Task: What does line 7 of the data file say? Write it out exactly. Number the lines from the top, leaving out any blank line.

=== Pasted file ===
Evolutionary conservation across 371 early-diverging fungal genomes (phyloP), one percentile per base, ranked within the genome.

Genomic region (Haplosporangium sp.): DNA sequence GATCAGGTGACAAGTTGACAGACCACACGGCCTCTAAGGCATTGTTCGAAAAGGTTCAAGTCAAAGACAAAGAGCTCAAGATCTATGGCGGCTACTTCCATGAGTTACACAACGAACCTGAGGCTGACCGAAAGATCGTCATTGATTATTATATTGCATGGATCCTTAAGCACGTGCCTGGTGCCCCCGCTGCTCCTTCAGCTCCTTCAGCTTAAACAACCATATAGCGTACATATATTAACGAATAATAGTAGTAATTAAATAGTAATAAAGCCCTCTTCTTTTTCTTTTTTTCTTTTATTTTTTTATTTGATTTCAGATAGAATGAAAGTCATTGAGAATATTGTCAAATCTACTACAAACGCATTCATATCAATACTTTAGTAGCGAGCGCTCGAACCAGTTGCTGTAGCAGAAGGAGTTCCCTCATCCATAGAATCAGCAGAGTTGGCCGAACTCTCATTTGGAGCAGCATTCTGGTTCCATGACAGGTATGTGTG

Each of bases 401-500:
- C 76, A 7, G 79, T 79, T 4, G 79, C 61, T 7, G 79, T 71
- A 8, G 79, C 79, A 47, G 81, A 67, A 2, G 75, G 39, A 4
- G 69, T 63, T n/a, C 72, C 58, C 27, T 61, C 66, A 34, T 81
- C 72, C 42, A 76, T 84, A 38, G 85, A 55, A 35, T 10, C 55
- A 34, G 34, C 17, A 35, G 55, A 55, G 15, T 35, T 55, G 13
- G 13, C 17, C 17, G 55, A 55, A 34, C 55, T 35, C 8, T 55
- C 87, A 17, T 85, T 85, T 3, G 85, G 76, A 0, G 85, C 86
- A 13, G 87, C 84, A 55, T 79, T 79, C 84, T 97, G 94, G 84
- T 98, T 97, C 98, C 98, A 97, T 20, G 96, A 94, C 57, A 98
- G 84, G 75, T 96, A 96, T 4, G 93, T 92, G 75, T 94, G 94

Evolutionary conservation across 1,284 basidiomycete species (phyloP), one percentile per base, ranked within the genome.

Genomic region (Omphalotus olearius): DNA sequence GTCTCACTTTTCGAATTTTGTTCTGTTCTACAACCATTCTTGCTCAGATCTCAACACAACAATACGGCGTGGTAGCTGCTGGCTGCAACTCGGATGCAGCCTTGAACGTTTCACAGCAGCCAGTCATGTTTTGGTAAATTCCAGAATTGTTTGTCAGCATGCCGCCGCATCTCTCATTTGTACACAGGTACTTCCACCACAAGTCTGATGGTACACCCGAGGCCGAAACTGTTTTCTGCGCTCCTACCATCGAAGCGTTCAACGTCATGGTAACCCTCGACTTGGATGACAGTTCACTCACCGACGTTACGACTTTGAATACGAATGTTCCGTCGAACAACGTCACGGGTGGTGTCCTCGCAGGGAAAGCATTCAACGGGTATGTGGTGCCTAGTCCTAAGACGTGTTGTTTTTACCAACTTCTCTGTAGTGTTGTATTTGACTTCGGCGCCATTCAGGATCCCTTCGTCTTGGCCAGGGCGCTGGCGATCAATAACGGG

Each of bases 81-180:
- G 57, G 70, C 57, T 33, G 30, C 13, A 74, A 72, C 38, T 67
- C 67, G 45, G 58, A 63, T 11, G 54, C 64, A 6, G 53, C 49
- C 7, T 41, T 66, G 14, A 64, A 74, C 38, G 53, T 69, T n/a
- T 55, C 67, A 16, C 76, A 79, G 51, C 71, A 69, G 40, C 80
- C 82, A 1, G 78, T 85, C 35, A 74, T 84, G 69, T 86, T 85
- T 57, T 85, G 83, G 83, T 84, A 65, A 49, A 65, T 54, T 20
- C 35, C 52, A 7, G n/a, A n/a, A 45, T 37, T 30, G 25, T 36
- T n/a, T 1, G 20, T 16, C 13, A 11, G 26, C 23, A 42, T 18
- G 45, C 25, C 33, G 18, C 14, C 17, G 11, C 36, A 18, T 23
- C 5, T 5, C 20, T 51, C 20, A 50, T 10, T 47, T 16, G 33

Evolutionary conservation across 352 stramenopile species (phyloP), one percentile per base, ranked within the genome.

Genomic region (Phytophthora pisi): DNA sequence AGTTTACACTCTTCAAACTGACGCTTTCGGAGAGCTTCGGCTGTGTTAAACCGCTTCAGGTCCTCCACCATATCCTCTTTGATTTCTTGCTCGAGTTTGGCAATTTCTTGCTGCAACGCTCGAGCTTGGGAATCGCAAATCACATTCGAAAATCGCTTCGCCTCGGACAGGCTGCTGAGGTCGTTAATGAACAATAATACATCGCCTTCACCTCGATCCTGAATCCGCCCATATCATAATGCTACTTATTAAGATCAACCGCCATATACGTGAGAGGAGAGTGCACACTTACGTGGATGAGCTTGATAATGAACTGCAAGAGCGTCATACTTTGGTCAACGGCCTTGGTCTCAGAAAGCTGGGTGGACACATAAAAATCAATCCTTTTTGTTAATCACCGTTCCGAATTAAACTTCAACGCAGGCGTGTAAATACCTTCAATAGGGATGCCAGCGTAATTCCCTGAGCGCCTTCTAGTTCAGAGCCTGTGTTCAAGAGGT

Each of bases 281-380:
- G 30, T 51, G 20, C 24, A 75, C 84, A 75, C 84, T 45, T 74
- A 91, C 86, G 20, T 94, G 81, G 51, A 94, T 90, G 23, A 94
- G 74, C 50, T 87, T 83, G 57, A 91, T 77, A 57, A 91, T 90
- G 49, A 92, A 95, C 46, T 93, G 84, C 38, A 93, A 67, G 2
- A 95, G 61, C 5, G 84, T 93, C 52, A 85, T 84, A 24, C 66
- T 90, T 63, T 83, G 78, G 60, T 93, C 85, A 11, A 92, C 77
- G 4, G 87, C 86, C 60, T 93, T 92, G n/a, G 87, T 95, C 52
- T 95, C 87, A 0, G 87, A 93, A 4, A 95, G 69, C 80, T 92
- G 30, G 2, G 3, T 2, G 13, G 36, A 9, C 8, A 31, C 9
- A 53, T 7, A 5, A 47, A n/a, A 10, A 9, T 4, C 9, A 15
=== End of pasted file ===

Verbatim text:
- C 72, C 42, A 76, T 84, A 38, G 85, A 55, A 35, T 10, C 55